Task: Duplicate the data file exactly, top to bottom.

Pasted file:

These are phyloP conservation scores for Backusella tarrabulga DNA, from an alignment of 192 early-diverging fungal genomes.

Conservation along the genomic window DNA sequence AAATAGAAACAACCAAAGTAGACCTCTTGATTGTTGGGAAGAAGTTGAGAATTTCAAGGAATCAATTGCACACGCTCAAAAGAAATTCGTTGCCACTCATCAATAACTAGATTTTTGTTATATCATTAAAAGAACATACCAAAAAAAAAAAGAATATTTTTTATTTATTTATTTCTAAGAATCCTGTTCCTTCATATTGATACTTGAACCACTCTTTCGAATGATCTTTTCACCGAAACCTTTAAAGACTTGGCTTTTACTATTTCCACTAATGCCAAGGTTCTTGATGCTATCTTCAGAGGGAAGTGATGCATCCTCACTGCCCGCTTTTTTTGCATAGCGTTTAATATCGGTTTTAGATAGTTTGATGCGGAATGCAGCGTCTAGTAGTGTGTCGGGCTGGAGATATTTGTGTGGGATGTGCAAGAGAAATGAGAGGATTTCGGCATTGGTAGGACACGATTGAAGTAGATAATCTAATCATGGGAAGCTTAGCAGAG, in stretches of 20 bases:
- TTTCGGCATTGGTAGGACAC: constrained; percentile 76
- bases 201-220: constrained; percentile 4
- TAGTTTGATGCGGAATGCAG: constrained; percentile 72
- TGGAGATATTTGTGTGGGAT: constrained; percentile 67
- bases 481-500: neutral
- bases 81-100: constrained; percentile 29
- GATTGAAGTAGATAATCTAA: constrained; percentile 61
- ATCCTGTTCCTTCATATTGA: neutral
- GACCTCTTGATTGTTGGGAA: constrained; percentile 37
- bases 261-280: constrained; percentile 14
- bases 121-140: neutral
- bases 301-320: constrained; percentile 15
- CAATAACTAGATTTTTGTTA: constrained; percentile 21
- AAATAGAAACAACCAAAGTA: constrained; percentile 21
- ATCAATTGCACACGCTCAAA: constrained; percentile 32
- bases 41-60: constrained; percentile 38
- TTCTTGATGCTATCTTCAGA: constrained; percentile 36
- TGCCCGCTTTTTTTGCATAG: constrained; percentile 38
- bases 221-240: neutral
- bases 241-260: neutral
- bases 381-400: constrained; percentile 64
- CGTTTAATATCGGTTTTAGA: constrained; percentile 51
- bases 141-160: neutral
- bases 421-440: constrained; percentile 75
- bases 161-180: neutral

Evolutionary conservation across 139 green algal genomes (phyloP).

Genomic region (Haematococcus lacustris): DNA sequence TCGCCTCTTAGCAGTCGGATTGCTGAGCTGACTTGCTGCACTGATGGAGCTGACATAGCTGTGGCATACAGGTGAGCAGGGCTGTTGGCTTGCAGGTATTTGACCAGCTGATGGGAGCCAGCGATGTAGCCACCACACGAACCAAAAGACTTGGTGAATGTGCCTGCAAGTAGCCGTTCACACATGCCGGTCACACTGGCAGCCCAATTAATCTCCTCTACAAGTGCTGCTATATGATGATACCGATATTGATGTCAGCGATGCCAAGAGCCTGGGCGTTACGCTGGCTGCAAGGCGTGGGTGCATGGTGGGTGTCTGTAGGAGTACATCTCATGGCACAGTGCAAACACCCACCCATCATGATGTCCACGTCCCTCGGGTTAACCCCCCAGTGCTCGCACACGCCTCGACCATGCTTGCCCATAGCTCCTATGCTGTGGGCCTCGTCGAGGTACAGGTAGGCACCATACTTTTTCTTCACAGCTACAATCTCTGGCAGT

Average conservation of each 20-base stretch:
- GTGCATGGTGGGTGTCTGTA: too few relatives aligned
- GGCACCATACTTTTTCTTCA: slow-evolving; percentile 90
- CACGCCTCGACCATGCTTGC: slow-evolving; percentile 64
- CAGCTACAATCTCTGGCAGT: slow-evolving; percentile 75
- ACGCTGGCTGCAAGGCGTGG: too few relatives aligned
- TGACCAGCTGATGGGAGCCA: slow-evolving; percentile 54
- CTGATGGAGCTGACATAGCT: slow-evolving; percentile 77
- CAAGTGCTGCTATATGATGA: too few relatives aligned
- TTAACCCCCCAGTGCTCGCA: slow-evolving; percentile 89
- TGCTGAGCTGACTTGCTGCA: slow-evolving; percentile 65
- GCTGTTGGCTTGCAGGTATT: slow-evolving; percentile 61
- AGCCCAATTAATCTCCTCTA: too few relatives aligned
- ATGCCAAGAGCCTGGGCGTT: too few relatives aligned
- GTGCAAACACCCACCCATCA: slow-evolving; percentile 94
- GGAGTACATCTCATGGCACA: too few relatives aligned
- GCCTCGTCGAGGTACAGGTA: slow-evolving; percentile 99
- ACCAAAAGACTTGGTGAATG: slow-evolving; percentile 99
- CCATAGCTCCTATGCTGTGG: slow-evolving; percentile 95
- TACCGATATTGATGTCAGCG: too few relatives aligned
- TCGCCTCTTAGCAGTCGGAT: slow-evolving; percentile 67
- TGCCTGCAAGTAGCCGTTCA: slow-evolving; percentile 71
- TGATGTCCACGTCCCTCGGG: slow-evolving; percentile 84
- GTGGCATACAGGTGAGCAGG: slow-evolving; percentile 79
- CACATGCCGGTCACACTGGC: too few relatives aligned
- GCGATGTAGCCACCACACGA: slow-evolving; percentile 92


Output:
These are phyloP conservation scores for Backusella tarrabulga DNA, from an alignment of 192 early-diverging fungal genomes.

Conservation along the genomic window DNA sequence AAATAGAAACAACCAAAGTAGACCTCTTGATTGTTGGGAAGAAGTTGAGAATTTCAAGGAATCAATTGCACACGCTCAAAAGAAATTCGTTGCCACTCATCAATAACTAGATTTTTGTTATATCATTAAAAGAACATACCAAAAAAAAAAAGAATATTTTTTATTTATTTATTTCTAAGAATCCTGTTCCTTCATATTGATACTTGAACCACTCTTTCGAATGATCTTTTCACCGAAACCTTTAAAGACTTGGCTTTTACTATTTCCACTAATGCCAAGGTTCTTGATGCTATCTTCAGAGGGAAGTGATGCATCCTCACTGCCCGCTTTTTTTGCATAGCGTTTAATATCGGTTTTAGATAGTTTGATGCGGAATGCAGCGTCTAGTAGTGTGTCGGGCTGGAGATATTTGTGTGGGATGTGCAAGAGAAATGAGAGGATTTCGGCATTGGTAGGACACGATTGAAGTAGATAATCTAATCATGGGAAGCTTAGCAGAG, in stretches of 20 bases:
- TTTCGGCATTGGTAGGACAC: constrained; percentile 76
- bases 201-220: constrained; percentile 4
- TAGTTTGATGCGGAATGCAG: constrained; percentile 72
- TGGAGATATTTGTGTGGGAT: constrained; percentile 67
- bases 481-500: neutral
- bases 81-100: constrained; percentile 29
- GATTGAAGTAGATAATCTAA: constrained; percentile 61
- ATCCTGTTCCTTCATATTGA: neutral
- GACCTCTTGATTGTTGGGAA: constrained; percentile 37
- bases 261-280: constrained; percentile 14
- bases 121-140: neutral
- bases 301-320: constrained; percentile 15
- CAATAACTAGATTTTTGTTA: constrained; percentile 21
- AAATAGAAACAACCAAAGTA: constrained; percentile 21
- ATCAATTGCACACGCTCAAA: constrained; percentile 32
- bases 41-60: constrained; percentile 38
- TTCTTGATGCTATCTTCAGA: constrained; percentile 36
- TGCCCGCTTTTTTTGCATAG: constrained; percentile 38
- bases 221-240: neutral
- bases 241-260: neutral
- bases 381-400: constrained; percentile 64
- CGTTTAATATCGGTTTTAGA: constrained; percentile 51
- bases 141-160: neutral
- bases 421-440: constrained; percentile 75
- bases 161-180: neutral

Evolutionary conservation across 139 green algal genomes (phyloP).

Genomic region (Haematococcus lacustris): DNA sequence TCGCCTCTTAGCAGTCGGATTGCTGAGCTGACTTGCTGCACTGATGGAGCTGACATAGCTGTGGCATACAGGTGAGCAGGGCTGTTGGCTTGCAGGTATTTGACCAGCTGATGGGAGCCAGCGATGTAGCCACCACACGAACCAAAAGACTTGGTGAATGTGCCTGCAAGTAGCCGTTCACACATGCCGGTCACACTGGCAGCCCAATTAATCTCCTCTACAAGTGCTGCTATATGATGATACCGATATTGATGTCAGCGATGCCAAGAGCCTGGGCGTTACGCTGGCTGCAAGGCGTGGGTGCATGGTGGGTGTCTGTAGGAGTACATCTCATGGCACAGTGCAAACACCCACCCATCATGATGTCCACGTCCCTCGGGTTAACCCCCCAGTGCTCGCACACGCCTCGACCATGCTTGCCCATAGCTCCTATGCTGTGGGCCTCGTCGAGGTACAGGTAGGCACCATACTTTTTCTTCACAGCTACAATCTCTGGCAGT

Average conservation of each 20-base stretch:
- GTGCATGGTGGGTGTCTGTA: too few relatives aligned
- GGCACCATACTTTTTCTTCA: slow-evolving; percentile 90
- CACGCCTCGACCATGCTTGC: slow-evolving; percentile 64
- CAGCTACAATCTCTGGCAGT: slow-evolving; percentile 75
- ACGCTGGCTGCAAGGCGTGG: too few relatives aligned
- TGACCAGCTGATGGGAGCCA: slow-evolving; percentile 54
- CTGATGGAGCTGACATAGCT: slow-evolving; percentile 77
- CAAGTGCTGCTATATGATGA: too few relatives aligned
- TTAACCCCCCAGTGCTCGCA: slow-evolving; percentile 89
- TGCTGAGCTGACTTGCTGCA: slow-evolving; percentile 65
- GCTGTTGGCTTGCAGGTATT: slow-evolving; percentile 61
- AGCCCAATTAATCTCCTCTA: too few relatives aligned
- ATGCCAAGAGCCTGGGCGTT: too few relatives aligned
- GTGCAAACACCCACCCATCA: slow-evolving; percentile 94
- GGAGTACATCTCATGGCACA: too few relatives aligned
- GCCTCGTCGAGGTACAGGTA: slow-evolving; percentile 99
- ACCAAAAGACTTGGTGAATG: slow-evolving; percentile 99
- CCATAGCTCCTATGCTGTGG: slow-evolving; percentile 95
- TACCGATATTGATGTCAGCG: too few relatives aligned
- TCGCCTCTTAGCAGTCGGAT: slow-evolving; percentile 67
- TGCCTGCAAGTAGCCGTTCA: slow-evolving; percentile 71
- TGATGTCCACGTCCCTCGGG: slow-evolving; percentile 84
- GTGGCATACAGGTGAGCAGG: slow-evolving; percentile 79
- CACATGCCGGTCACACTGGC: too few relatives aligned
- GCGATGTAGCCACCACACGA: slow-evolving; percentile 92